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What does Domesday Book reveal
about the Impact of 20 years of Norman rule?

This activity is one of a pair of resources to help students learn about Domesday Book at either KS3 or GCSE.  Its companion activity ‘Efficient and ingenious.’ Why is that an accurate description of the Domesday Survey and Norman government? can be found HERE … Both activities were created by Ruth Lingard and Helen Snelson who teach in York, together with Professor Stephen Baxter of St. Peter’s College, Oxford whose research on Domesday Book underpins the material and activities.

Both activities have been used by Ruth and Helen and also been trialled by other teachers. In terms of the amount of class time needed, Ruth explains: It's best to start with the ‘Efficient and ingenious’ activity on the compilation of the survey as this helps the students grasp the time frame of the Survey. You can do both activities in a lesson, for example if you are teaching this as part of a GCSE Norman Conquest unit and have just one lesson to cover the Domesday Survey. However, ideally I'd devote a whole lesson to the second activity on what Domesday reveals about the impact of the Conquest. This gives proper time for reflection.

What follows is Helen and Ruth’s description of the activity on what Domesday reveals about the impact of 20 years of Norman rule.

Support

A WORD version of this introduction, the activity and accompanying resources can be downloaded:

Why, When and What

Why use this activity?

We find that students don’t easily connect Domesday Book with the Conquest itself beyond a superficial level. We also find that some textbooks cover the Domesday survey in very little depth. Extracts from Domesday Book itself are also hard to access for students. Using them seems like a good idea to enliven the topic, but they do need some adaption to be useful. This activity uses adapted extracts from Domesday to give students a sense of what it includes and the opportunity to us Domesday Book as evidence for the impact of the Conquest.

When to use this activity?

This activity could be done before or after studying the Conquest at either KS3 or GCSE.

If used before, then it will generate questions to be answered when studying the Conquest itself.  It presents students with material from Domesday Book and they can make inferences about the impact of the Conquest. For example, it reveals how the number of landowners has declined, how Normans have taken power, how the Church still had power, and it reveals the loss of land value in the North that historians use as evidence for the Harrying. 

If used afterwards, then students should be able to take their findings from the activity and set them in their historical context.  They should be able to apply their prior learning to suggest reasons for their findings, thus using the Domesday Book source as evidence.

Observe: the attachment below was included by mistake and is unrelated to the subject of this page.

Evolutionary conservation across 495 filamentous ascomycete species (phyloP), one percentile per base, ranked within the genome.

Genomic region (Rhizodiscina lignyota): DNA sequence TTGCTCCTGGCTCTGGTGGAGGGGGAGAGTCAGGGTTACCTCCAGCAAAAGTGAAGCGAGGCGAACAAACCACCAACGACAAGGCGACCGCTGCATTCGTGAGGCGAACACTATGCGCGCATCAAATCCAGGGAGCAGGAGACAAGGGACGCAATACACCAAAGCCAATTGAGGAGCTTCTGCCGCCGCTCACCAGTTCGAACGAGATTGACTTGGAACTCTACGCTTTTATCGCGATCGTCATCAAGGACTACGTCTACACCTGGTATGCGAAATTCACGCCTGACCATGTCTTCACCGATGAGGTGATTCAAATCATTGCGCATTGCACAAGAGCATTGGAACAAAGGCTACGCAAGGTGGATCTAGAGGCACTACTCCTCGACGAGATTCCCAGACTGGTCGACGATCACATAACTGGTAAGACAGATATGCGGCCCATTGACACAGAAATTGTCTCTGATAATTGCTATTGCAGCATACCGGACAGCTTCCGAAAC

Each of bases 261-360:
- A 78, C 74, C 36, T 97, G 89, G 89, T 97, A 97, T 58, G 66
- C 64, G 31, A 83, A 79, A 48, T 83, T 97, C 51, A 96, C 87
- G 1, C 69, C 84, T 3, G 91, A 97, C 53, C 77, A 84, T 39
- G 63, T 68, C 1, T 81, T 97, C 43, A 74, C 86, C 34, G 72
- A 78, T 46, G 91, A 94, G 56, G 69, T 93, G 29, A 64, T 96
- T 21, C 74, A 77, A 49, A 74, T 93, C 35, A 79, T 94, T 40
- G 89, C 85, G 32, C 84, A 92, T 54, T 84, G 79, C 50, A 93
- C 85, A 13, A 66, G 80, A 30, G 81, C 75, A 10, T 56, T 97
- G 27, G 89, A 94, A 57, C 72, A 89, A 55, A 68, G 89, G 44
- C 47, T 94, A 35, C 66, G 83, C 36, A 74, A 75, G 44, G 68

What do students do?

The activity involves students researching 15 places and 3 people in England that are mentioned in Domesday Book.  Students then collate their findings to arrive at an answer to the question: ‘What can Domesday Book reveal about the impact of the Norman Conquest’. The work with both extracts and collation takes about 20 minutes and can be slotted into a lesson on Domesday.

Places and people have been selected to enable students to infer the impact of the Conquest, on England as a whole and in specific regions.  Here is a list of what the students are likely to discover:

• The value of land in most of the north went down, in some cases dramatically.  This reveals the impact of the Harrying of the North almost 20 years after it took place.

• English landowners were replaced, or at least had Norman overlords by 1086

• The total number of landowners was drastically reduced. In 1066 there were 41k landowners.  In 1086 there were just 1200+ and only 150 of great note.

• The church still held land that it had in 1066. 

• Suggestions as to the biggest change England had seen 1066-1086.

• Ideas about who had been impacted most by the Conquest. (landowners)

You should also be able to draw out in discussion:

• The nature of the information that the surveyors were acquiring.

• Suggestions as to how this would have been experienced.

• A realisation that there is a lot of organisation and administrative skill in evidence.

• What it reveals about the economic and political power that William is seeking.

What resources are provided?

• Teacher activity plan

• Teacher crib sheet

• Places and People – information sheets which need cutting up to make 15 extracts (12 places and 3 people)

• Research chart for people or places (you need 15 for places and 3 for people)

• Research and Collation sheets – there are 2 Research sheets for students to use to collect information on their place or person and 5 Collation sheets on which to collate everyone’s findings (these need copying onto A3).

Note: The research chart and the research and collation sheets are combined into the same WORD document

• A map of people and places referred to in the activity (PowerPoint slide) - this is used in the discussion of findings

What places and people are provided as extracts?

The 15 places and 3 people we suggest using have been researched from opendomesday.org and domesday.pase.ac.uk.  They have been selected to reveal the impact of the Conquest and are: